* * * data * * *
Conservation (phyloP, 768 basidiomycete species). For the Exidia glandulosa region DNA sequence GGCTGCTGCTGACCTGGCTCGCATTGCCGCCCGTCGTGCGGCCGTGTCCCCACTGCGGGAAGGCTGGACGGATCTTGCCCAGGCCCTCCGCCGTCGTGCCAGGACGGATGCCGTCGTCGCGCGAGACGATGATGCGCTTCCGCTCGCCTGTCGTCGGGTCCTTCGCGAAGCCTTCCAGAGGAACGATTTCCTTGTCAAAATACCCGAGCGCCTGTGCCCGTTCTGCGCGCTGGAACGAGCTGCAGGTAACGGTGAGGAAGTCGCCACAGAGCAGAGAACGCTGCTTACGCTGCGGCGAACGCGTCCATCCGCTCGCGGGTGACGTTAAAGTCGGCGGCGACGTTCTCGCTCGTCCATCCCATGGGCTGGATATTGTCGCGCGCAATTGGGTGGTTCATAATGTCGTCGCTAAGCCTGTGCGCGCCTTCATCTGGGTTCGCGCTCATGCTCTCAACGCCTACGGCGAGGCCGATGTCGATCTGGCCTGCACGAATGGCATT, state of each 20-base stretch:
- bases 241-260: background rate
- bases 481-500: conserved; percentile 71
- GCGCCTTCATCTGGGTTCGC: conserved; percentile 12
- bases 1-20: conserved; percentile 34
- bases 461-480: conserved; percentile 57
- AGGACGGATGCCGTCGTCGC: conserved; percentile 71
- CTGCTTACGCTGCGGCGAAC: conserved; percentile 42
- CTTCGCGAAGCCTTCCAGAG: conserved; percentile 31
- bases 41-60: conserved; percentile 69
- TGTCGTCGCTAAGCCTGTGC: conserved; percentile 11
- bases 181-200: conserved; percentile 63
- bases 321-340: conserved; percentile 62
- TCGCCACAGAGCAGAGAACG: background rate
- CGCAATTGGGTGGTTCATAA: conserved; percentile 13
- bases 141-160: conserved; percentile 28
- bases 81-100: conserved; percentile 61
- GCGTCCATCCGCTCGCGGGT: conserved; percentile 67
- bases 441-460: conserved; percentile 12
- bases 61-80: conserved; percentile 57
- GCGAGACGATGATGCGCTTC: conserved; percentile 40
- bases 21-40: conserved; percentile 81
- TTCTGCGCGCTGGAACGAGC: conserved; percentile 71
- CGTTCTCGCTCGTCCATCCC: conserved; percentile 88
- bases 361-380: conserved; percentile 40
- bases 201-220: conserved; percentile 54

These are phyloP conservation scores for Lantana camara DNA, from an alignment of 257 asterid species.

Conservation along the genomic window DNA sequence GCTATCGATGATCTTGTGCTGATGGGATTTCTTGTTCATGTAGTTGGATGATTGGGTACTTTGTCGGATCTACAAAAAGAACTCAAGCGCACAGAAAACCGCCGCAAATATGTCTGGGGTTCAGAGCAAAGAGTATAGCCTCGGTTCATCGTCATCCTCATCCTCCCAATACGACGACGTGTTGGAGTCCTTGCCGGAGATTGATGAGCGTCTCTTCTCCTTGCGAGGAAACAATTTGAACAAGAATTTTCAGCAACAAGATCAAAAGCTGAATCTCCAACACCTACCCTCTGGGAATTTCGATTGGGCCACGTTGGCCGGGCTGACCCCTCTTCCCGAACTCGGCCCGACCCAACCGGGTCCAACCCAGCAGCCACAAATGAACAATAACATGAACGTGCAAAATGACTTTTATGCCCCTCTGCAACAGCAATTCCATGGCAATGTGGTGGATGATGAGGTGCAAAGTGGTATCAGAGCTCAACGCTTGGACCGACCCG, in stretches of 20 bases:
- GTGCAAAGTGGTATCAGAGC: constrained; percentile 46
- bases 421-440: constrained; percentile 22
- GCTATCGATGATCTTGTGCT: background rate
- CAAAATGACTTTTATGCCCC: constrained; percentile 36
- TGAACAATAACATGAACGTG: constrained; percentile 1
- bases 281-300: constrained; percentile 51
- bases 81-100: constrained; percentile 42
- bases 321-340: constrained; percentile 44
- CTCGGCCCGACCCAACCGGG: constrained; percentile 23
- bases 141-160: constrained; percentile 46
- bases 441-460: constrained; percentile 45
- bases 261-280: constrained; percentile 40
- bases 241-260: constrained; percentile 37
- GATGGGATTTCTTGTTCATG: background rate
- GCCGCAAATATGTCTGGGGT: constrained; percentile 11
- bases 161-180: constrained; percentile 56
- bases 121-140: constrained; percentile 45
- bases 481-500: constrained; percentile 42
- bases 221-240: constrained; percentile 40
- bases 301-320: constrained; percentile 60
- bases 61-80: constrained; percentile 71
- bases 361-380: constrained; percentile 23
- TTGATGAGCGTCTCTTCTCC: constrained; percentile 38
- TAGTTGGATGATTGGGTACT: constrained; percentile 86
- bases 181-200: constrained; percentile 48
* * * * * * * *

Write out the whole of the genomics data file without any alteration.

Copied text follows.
Conservation (phyloP, 768 basidiomycete species). For the Exidia glandulosa region DNA sequence GGCTGCTGCTGACCTGGCTCGCATTGCCGCCCGTCGTGCGGCCGTGTCCCCACTGCGGGAAGGCTGGACGGATCTTGCCCAGGCCCTCCGCCGTCGTGCCAGGACGGATGCCGTCGTCGCGCGAGACGATGATGCGCTTCCGCTCGCCTGTCGTCGGGTCCTTCGCGAAGCCTTCCAGAGGAACGATTTCCTTGTCAAAATACCCGAGCGCCTGTGCCCGTTCTGCGCGCTGGAACGAGCTGCAGGTAACGGTGAGGAAGTCGCCACAGAGCAGAGAACGCTGCTTACGCTGCGGCGAACGCGTCCATCCGCTCGCGGGTGACGTTAAAGTCGGCGGCGACGTTCTCGCTCGTCCATCCCATGGGCTGGATATTGTCGCGCGCAATTGGGTGGTTCATAATGTCGTCGCTAAGCCTGTGCGCGCCTTCATCTGGGTTCGCGCTCATGCTCTCAACGCCTACGGCGAGGCCGATGTCGATCTGGCCTGCACGAATGGCATT, state of each 20-base stretch:
- bases 241-260: background rate
- bases 481-500: conserved; percentile 71
- GCGCCTTCATCTGGGTTCGC: conserved; percentile 12
- bases 1-20: conserved; percentile 34
- bases 461-480: conserved; percentile 57
- AGGACGGATGCCGTCGTCGC: conserved; percentile 71
- CTGCTTACGCTGCGGCGAAC: conserved; percentile 42
- CTTCGCGAAGCCTTCCAGAG: conserved; percentile 31
- bases 41-60: conserved; percentile 69
- TGTCGTCGCTAAGCCTGTGC: conserved; percentile 11
- bases 181-200: conserved; percentile 63
- bases 321-340: conserved; percentile 62
- TCGCCACAGAGCAGAGAACG: background rate
- CGCAATTGGGTGGTTCATAA: conserved; percentile 13
- bases 141-160: conserved; percentile 28
- bases 81-100: conserved; percentile 61
- GCGTCCATCCGCTCGCGGGT: conserved; percentile 67
- bases 441-460: conserved; percentile 12
- bases 61-80: conserved; percentile 57
- GCGAGACGATGATGCGCTTC: conserved; percentile 40
- bases 21-40: conserved; percentile 81
- TTCTGCGCGCTGGAACGAGC: conserved; percentile 71
- CGTTCTCGCTCGTCCATCCC: conserved; percentile 88
- bases 361-380: conserved; percentile 40
- bases 201-220: conserved; percentile 54

These are phyloP conservation scores for Lantana camara DNA, from an alignment of 257 asterid species.

Conservation along the genomic window DNA sequence GCTATCGATGATCTTGTGCTGATGGGATTTCTTGTTCATGTAGTTGGATGATTGGGTACTTTGTCGGATCTACAAAAAGAACTCAAGCGCACAGAAAACCGCCGCAAATATGTCTGGGGTTCAGAGCAAAGAGTATAGCCTCGGTTCATCGTCATCCTCATCCTCCCAATACGACGACGTGTTGGAGTCCTTGCCGGAGATTGATGAGCGTCTCTTCTCCTTGCGAGGAAACAATTTGAACAAGAATTTTCAGCAACAAGATCAAAAGCTGAATCTCCAACACCTACCCTCTGGGAATTTCGATTGGGCCACGTTGGCCGGGCTGACCCCTCTTCCCGAACTCGGCCCGACCCAACCGGGTCCAACCCAGCAGCCACAAATGAACAATAACATGAACGTGCAAAATGACTTTTATGCCCCTCTGCAACAGCAATTCCATGGCAATGTGGTGGATGATGAGGTGCAAAGTGGTATCAGAGCTCAACGCTTGGACCGACCCG, in stretches of 20 bases:
- GTGCAAAGTGGTATCAGAGC: constrained; percentile 46
- bases 421-440: constrained; percentile 22
- GCTATCGATGATCTTGTGCT: background rate
- CAAAATGACTTTTATGCCCC: constrained; percentile 36
- TGAACAATAACATGAACGTG: constrained; percentile 1
- bases 281-300: constrained; percentile 51
- bases 81-100: constrained; percentile 42
- bases 321-340: constrained; percentile 44
- CTCGGCCCGACCCAACCGGG: constrained; percentile 23
- bases 141-160: constrained; percentile 46
- bases 441-460: constrained; percentile 45
- bases 261-280: constrained; percentile 40
- bases 241-260: constrained; percentile 37
- GATGGGATTTCTTGTTCATG: background rate
- GCCGCAAATATGTCTGGGGT: constrained; percentile 11
- bases 161-180: constrained; percentile 56
- bases 121-140: constrained; percentile 45
- bases 481-500: constrained; percentile 42
- bases 221-240: constrained; percentile 40
- bases 301-320: constrained; percentile 60
- bases 61-80: constrained; percentile 71
- bases 361-380: constrained; percentile 23
- TTGATGAGCGTCTCTTCTCC: constrained; percentile 38
- TAGTTGGATGATTGGGTACT: constrained; percentile 86
- bases 181-200: constrained; percentile 48